N-Gram generation in Python

UPDATE – 24/03/2018: I’m in the process of rewriting this article. For those of you who can understand a bit of non-trivial Python code you can take a look at my GitHub repository for a more elegant implementation.

OUTDATED information from here…

I’ve written a very small code snippet that actually generates n-grams. I’ve also added a small tweak that gives us the number of times a n-gram has appeared in the document.
The example I’ve considered is a Shakespeare’s play (All is Well that Ends Well). I’ll be generating the most common 3,4,5 or 6 word phrases that were used by Shakespeare in this particular play.
The first thing to do is cleaning up the document. Removing stuff like ACT1, SCENE 1, [To Derpina] etc. The next step is tokenising the document (splitting the document into tokens by stripping punctuations and white spaces).
Now we get into action:
#By now you should have a list of the words in the file
#There should not be unnecessary punctuation marks in the end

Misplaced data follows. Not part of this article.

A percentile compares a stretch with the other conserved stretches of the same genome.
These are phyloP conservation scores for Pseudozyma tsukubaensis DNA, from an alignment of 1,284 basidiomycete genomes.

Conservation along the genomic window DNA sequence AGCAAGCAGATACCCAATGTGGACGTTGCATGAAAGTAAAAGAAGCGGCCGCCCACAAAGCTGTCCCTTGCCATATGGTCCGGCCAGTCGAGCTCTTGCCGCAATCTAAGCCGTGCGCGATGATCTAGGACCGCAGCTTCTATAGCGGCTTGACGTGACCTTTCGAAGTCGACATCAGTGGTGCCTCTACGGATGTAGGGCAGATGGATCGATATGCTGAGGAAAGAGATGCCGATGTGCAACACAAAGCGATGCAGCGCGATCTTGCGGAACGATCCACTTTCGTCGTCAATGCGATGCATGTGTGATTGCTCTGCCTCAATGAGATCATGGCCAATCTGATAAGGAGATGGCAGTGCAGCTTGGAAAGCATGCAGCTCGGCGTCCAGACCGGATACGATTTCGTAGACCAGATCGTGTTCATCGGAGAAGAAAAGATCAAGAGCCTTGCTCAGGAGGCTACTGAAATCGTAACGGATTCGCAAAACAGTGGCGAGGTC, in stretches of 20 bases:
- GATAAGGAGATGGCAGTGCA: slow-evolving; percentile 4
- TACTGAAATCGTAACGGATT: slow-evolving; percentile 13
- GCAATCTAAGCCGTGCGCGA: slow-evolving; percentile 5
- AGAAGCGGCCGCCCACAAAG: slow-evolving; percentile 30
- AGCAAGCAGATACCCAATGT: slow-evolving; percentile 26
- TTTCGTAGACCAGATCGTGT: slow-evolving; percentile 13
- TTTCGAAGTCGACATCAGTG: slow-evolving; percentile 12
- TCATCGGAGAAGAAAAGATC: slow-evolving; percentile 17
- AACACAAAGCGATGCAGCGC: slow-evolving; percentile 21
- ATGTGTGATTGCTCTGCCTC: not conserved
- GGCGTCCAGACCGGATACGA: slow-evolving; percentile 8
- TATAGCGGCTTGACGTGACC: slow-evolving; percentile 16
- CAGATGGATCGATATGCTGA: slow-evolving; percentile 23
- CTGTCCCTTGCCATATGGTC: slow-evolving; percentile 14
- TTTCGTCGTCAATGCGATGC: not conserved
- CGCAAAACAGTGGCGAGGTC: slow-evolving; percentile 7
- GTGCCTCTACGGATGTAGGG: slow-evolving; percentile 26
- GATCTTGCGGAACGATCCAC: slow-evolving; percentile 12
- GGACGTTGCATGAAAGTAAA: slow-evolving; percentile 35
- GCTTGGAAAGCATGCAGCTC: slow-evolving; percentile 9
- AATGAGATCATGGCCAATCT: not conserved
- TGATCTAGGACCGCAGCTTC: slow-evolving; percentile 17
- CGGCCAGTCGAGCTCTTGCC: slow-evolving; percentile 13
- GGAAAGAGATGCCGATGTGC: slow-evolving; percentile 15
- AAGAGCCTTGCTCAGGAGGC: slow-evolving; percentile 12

#of the words or any unnecessary white spaces as well.

#now word_list contains a list, generate a n-gram
#print word_list

#n for n-gram
#Change it to whatever the requirement is
n = 6

ngrams = dict()

#create an n-gram list
for i in range(len(word_list) - n + 1):

    gram = tuple(word_list[i:i+n])

    if gram in ngrams:
        ngrams[gram] += 1
        ngrams[gram] = 1

#now ngrams contains all the ngrams of the book
sorted_ngrams = sorted(ngrams.iteritems(), key = operator.itemgetter(1), reverse = True)

Okay! this is the only working part of this program that needs to be explained. I believe the the code is self-explanatory if you know a bit of Python.
The source code can be found in my repository .